Sunday, August 9, 2020

Set Your Goals, Step By Step: #Writing tips for the #Writerslife #AmWriting

I’ve been talking about career goals. Now it’s your turn.

Exercise: Goal Setting

What is my primary writing goal?

What are my secondary writing goals?

How can these goals work together? Do they contradict each other at all? Do they interfere with other career, family or personal goals?

What steps do I need to take? Do I need to work on specific craft techniques, time management, market research, or submissions?

Which steps come first? How can I schedule the steps to reach my goals?

A regular review of your personal goals can keep you on track, or help you recognize when it’s time to change. Once you identify your priorities, you can take steps to get there. If money is the priority, you might focus on work for hire and market research. If your ideal is winning major literary awards, maybe you need to take more classes to work on your craft. The journey may still be a long one, but you take the first step by identifying where you want to go.

Successful Goal Setting for Writers

Janet S. Fox said, “When I started writing for children I had one goal: to get published!” She found a critique group to help her on that path. “My critique partners and I shared the goal of publishing—but we also shared the goals of improving our craft, of learning about the nuances of the publishing industry, of understanding structure, character, and voice. We pushed each other, and attended conferences together.” They are all now published.

Large-scale, general goals need to be broken into specific small steps. Sydney Salter, author of My Big Nose and Other Natural Disasters and the award-winning Swoon at Your Own Risk said, “When I decided that I really wanted to make writing a professional career, not just a hobby, I bought an engagement calendar to use just for my writing. Each day I recorded what I had done to work on my writing career, whether it was revising a magazine article, researching a novel, writing 1,500 words, or reading a Newbery winning novel over the weekend. 

“I also recorded goals at the beginning of each month to keep myself on track—things like write 12,000 words, submit teen story to Children’s Writer contest, read three MT Anderson books. This technique kept me focused on my goals and allowed me to have some small successes, such as published magazine stories and contest wins, while I worked toward book publication.”

Improve your plots
Writers may benefit from reviewing their goals yearly, or even more often. You may also want to review goals whenever you feel bored or frustrated, as instinct may be telling you that you’re on the wrong path.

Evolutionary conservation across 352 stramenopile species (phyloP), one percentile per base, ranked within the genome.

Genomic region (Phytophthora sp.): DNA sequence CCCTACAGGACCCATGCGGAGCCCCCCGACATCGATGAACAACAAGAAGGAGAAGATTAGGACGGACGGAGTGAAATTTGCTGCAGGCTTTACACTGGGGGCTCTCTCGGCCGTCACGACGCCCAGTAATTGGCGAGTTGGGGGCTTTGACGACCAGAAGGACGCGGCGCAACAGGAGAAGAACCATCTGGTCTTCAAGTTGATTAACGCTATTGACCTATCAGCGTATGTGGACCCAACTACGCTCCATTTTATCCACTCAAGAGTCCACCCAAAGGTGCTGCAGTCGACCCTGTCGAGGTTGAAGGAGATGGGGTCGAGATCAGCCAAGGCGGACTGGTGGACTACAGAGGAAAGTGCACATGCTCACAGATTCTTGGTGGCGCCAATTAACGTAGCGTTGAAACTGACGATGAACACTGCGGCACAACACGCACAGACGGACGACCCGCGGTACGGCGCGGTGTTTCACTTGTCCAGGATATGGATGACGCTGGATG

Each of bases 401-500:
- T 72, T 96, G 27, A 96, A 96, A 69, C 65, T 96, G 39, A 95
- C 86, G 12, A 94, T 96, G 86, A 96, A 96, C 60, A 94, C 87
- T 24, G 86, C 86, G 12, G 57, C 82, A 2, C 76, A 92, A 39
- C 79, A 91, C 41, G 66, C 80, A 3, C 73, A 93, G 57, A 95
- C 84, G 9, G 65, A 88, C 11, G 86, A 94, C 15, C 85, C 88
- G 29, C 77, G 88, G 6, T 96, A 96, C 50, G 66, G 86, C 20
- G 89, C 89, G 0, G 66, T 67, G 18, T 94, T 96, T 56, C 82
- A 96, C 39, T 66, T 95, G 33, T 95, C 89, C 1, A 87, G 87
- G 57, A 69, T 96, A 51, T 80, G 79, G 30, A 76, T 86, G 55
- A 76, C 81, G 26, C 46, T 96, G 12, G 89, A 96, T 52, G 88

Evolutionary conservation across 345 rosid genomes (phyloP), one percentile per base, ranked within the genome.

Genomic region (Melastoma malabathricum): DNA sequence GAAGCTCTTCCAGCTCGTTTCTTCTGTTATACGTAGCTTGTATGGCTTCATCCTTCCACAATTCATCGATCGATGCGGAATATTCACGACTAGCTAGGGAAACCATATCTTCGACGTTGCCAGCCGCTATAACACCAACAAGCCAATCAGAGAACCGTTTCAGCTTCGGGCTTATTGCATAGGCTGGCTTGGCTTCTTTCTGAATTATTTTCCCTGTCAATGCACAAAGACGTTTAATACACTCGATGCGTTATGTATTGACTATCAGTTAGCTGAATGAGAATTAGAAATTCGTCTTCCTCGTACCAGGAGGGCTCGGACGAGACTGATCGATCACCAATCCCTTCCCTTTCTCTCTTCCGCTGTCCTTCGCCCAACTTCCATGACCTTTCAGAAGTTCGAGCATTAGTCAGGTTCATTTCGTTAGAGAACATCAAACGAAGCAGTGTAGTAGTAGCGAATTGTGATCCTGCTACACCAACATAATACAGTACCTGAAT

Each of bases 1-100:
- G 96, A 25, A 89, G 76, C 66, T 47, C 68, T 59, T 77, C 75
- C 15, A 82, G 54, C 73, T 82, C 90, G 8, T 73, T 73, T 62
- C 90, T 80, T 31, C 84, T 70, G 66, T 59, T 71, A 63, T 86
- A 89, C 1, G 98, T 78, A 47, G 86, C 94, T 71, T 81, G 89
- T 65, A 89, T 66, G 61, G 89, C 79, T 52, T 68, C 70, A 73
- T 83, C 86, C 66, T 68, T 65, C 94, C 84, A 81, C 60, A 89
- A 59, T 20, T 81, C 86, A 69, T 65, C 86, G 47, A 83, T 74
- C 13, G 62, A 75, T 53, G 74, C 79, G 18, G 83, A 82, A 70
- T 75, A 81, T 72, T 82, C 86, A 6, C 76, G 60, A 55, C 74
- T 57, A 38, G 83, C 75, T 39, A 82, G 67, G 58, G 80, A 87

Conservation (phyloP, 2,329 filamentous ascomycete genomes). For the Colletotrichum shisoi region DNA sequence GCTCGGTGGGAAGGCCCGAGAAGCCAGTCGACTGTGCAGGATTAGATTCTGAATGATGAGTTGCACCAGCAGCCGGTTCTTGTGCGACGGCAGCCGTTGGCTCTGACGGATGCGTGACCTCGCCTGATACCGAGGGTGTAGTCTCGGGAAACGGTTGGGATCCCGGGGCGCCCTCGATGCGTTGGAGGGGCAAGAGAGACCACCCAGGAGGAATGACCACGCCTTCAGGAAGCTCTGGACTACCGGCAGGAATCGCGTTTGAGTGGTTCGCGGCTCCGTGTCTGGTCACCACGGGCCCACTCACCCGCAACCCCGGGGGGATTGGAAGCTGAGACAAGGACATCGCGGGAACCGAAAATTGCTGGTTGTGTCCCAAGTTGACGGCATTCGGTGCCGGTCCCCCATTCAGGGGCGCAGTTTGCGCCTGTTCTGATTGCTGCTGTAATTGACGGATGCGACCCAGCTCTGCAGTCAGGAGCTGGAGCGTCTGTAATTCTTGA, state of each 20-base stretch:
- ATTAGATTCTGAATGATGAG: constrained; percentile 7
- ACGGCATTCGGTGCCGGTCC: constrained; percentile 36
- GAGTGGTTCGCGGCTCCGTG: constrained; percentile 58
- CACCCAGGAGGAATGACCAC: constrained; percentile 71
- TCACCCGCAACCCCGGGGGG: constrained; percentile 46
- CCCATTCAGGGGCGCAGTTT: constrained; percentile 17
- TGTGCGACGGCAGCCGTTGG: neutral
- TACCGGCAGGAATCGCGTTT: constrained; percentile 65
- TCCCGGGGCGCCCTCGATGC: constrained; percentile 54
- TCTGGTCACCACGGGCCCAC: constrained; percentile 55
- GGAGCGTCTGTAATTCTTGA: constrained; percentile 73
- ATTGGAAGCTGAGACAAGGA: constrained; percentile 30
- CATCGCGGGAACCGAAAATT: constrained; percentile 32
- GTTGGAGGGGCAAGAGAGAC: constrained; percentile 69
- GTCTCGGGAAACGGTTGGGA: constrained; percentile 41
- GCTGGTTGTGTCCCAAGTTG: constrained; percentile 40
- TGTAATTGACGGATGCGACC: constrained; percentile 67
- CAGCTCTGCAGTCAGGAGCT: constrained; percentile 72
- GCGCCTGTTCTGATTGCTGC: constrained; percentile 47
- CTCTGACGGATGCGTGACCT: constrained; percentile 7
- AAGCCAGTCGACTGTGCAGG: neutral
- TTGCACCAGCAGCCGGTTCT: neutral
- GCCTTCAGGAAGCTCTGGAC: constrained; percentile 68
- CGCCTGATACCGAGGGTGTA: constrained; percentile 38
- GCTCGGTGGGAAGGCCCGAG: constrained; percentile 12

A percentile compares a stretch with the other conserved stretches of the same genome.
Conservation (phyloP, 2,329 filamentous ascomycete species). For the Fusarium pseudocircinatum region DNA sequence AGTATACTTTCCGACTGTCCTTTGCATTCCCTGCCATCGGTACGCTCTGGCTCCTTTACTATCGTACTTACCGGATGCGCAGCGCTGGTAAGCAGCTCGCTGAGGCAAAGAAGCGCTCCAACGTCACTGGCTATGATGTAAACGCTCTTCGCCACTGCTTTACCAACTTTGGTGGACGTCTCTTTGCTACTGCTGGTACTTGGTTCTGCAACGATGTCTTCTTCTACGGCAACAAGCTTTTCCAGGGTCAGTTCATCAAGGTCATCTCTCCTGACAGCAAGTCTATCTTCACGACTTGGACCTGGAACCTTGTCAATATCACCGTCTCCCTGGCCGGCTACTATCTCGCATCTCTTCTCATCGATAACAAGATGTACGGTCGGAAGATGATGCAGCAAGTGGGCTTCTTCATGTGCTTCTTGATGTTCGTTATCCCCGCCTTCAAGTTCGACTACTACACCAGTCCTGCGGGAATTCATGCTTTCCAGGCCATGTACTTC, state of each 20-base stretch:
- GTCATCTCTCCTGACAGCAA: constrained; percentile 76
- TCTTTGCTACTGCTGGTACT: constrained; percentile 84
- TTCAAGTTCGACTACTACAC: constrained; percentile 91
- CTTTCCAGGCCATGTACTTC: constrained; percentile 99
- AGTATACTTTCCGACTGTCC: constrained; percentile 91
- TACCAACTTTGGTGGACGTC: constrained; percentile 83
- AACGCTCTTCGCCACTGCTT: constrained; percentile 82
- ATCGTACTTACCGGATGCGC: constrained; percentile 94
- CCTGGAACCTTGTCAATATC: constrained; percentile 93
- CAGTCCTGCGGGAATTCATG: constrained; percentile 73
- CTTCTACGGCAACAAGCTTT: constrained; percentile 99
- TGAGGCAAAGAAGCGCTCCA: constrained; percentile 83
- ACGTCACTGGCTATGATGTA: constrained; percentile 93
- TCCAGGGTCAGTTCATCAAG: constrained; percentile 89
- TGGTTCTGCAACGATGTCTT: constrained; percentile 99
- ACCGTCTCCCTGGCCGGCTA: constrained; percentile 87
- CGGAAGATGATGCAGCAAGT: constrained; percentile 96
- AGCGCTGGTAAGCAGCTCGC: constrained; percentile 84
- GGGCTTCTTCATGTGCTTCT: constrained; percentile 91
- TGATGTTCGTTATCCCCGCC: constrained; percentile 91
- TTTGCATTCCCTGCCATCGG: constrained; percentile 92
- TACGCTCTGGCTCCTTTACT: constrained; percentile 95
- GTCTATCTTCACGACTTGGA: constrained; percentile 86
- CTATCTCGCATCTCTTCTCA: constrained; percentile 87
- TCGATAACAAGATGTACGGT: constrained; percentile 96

It’s good to have big goals, even fantasies, but break them down into shorter-term goals, and lists the steps you need to take to get there. To be a rich and famous writer would be nice. But you may need to start by taking writing classes to build your storytelling skills. Then there’s the discipline of writing on a regular schedule, finding helpful critiques, editing, market research, networking... all the steps along the way. You can’t jump ahead to the end, but you can keep moving along the path.

Make your goals as specific as possible. (See my last post.)

You may also need to break down goals into short-term and long-term. Making enough money to quit your day job may be a five-year or 10-year goal. You can then set short-term goals to help you get there.

Goal setting should involve the entire career, from time management to craft to market research and submissions to publicity for published works.

You may not achieve every goal you set, but at least you’ll be heading in the right direction. Then you just have to remember to enjoy the journey.

Tip: If your goals include polishing a manuscript and becoming a better writer, consider getting professional feedback! See my critique rates and recommendations on my website.

Kris writes for children under the name Chris Eboch. Her novels for ages nine and up include The Eyes of Pharaoh, a mystery that brings ancient Egypt to life; and The Well of Sacrifice, an action-packed drama set in ninth-century Mayan Guatemala. Her book Advanced Plotting helps writers fine-tune their plots, while You Can Write for Children: How to Write Great Stories, Articles, and Books for Kids and Teenagers offers great insight to beginning and intermediate writers. Learn more at or her Amazon page.

Chris also writes for adults under the name Kris Bock. Her Furrever Friends Sweet Romance series features the employees and customers at a cat café. Watch as they fall in love with each other and shelter cats. Get a free 10,000-word story set in the world of the Furrever Friends cat café when you sign up for the Kris Bock newsletter.

Kris Bock also writes romantic suspense novels. Fans of Mary Stewart, Barbara Michaels, and Nora Roberts will want to check out Kris Bock’s romantic adventures. “Counterfeits is the kind of romantic suspense novel I have enjoyed since I first read Mary Stewart’s Moonspinners.” 5 Stars – Roberta at Sensuous Reviews blog

Learn more at or visit Kris Bock’s Amazon US page or Amazon UK page. (For other countries click here.) Sign up for the Kris Bock newsletter  for announcements of new books, sales, and more.


  1. This comment has been removed by a blog administrator.

  2. This was excellent advice. I think sometimes we focus on either the 'big' goal or the 'small' goal to the detriment of the other. As you point out, we need both.

  3. Thanks, C.R. and Tracy. It's easy to make goals, but without some kind of organized way to prioritize and track them, it's also easy to get off track!

  4. Good reminder to revisit goals.